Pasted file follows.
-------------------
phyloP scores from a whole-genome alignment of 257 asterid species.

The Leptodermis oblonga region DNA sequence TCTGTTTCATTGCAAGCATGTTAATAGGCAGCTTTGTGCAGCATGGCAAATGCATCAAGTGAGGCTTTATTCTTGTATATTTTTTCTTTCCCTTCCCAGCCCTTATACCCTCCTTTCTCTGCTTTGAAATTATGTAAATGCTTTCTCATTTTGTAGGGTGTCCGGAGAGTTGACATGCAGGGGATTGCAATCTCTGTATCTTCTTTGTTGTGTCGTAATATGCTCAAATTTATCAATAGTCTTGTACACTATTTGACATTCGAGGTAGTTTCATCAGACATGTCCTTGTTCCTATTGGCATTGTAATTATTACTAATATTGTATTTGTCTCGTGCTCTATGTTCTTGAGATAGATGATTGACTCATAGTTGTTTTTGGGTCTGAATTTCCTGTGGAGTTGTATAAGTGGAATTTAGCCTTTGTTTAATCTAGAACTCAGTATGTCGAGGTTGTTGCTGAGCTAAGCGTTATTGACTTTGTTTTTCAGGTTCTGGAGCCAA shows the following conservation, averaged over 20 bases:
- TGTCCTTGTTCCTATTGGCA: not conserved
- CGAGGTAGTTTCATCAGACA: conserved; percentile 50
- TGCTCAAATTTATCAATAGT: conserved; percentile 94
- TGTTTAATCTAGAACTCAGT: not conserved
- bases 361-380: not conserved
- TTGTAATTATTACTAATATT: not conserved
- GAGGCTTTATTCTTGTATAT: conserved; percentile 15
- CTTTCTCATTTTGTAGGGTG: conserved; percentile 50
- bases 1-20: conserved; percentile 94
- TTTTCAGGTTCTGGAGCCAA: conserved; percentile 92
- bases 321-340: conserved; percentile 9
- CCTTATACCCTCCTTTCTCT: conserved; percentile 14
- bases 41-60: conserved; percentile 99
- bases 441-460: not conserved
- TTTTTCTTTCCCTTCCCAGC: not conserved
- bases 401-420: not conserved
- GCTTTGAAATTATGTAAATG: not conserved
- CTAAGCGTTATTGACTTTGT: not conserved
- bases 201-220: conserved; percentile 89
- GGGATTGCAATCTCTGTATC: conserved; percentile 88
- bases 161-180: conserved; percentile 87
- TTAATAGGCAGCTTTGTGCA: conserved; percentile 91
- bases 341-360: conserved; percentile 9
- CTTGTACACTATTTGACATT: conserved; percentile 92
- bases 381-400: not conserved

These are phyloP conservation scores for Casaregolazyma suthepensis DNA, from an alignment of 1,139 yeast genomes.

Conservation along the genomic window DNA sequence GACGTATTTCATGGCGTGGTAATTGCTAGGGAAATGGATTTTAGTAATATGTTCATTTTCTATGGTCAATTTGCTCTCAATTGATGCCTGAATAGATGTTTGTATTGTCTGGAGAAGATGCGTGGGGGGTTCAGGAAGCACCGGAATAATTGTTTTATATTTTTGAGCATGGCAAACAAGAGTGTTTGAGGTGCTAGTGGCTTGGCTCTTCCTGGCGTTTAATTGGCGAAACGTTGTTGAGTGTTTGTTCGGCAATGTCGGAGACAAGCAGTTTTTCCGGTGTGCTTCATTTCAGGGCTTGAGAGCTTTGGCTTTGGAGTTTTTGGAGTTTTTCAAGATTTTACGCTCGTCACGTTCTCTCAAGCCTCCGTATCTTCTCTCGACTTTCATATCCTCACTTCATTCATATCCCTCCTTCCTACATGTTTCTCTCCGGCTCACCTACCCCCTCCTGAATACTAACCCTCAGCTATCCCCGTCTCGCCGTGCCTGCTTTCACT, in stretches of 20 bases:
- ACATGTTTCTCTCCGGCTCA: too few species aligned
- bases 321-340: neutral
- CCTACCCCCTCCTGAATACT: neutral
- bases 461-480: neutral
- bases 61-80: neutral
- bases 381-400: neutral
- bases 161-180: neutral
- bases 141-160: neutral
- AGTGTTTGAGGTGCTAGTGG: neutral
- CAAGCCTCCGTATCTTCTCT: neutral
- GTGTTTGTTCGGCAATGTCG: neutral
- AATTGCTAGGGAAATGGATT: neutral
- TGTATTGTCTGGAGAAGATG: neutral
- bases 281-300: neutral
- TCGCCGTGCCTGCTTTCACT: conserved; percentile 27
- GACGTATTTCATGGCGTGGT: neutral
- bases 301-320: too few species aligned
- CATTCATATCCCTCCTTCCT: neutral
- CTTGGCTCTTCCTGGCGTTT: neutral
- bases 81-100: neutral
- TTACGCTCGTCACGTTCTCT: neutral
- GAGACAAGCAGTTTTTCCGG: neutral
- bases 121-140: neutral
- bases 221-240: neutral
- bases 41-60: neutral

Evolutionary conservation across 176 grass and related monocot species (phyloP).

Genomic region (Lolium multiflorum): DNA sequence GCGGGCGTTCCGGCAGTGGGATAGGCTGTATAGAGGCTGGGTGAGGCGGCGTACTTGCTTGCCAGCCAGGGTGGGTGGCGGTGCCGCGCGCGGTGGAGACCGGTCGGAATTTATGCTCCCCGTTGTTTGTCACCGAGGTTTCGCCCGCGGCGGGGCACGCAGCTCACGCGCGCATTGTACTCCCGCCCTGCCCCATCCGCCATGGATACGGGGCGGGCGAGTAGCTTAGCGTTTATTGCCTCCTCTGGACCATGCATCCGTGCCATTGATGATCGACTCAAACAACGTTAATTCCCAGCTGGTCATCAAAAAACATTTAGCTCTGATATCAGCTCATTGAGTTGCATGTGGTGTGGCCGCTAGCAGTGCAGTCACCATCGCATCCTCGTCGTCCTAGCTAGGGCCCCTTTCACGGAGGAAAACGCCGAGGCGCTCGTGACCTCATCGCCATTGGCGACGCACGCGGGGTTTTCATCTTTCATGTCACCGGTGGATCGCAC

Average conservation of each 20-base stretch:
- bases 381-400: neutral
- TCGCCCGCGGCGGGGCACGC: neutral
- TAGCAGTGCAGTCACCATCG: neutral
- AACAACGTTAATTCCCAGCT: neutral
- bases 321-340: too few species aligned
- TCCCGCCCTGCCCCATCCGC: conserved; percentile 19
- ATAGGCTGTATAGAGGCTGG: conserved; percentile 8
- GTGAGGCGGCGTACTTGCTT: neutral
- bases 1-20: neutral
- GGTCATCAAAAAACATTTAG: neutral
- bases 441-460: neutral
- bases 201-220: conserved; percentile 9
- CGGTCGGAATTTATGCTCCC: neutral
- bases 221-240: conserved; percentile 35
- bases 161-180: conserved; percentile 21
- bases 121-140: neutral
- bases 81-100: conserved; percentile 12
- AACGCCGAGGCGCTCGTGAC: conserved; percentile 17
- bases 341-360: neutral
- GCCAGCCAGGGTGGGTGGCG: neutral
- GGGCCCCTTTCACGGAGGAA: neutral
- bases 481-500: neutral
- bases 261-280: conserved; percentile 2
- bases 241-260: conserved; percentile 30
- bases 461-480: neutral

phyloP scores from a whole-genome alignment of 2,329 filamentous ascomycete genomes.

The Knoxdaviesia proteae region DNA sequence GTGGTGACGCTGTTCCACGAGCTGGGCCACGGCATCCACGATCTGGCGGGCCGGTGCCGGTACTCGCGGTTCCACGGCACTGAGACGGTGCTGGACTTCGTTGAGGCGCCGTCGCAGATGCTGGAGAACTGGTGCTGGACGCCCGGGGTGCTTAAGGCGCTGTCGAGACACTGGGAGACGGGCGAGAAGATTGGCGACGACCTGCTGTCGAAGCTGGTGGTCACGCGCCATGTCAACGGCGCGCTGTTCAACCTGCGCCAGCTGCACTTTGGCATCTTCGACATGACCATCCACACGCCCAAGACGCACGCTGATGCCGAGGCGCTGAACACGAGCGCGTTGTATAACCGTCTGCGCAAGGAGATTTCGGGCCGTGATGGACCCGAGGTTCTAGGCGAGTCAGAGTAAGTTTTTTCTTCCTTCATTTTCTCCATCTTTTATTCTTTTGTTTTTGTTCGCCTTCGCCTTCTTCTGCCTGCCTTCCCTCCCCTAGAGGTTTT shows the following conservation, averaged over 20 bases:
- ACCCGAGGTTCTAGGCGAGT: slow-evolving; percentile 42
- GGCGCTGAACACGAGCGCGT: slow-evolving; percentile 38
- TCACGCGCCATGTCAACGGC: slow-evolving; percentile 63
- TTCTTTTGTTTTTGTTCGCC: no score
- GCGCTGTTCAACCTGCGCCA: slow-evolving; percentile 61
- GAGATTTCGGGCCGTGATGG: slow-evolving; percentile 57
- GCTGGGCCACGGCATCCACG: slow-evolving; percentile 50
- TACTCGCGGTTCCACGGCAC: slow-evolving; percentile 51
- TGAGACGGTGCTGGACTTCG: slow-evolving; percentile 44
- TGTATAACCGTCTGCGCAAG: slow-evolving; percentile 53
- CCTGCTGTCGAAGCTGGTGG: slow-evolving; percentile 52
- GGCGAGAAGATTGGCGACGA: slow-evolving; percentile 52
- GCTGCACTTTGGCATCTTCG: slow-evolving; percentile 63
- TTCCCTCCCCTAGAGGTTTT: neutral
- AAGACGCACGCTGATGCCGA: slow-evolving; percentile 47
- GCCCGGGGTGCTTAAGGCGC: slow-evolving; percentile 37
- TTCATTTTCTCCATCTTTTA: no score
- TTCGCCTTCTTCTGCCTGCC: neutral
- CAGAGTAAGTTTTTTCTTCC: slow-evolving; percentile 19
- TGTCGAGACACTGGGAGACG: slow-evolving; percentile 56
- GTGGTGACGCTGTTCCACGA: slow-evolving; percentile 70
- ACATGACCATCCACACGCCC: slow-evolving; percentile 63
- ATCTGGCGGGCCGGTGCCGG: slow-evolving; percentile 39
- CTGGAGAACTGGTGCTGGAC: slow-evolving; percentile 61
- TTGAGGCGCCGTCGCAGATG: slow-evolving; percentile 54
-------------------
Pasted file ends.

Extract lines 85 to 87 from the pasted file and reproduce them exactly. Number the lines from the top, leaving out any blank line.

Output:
- ACCCGAGGTTCTAGGCGAGT: slow-evolving; percentile 42
- GGCGCTGAACACGAGCGCGT: slow-evolving; percentile 38
- TCACGCGCCATGTCAACGGC: slow-evolving; percentile 63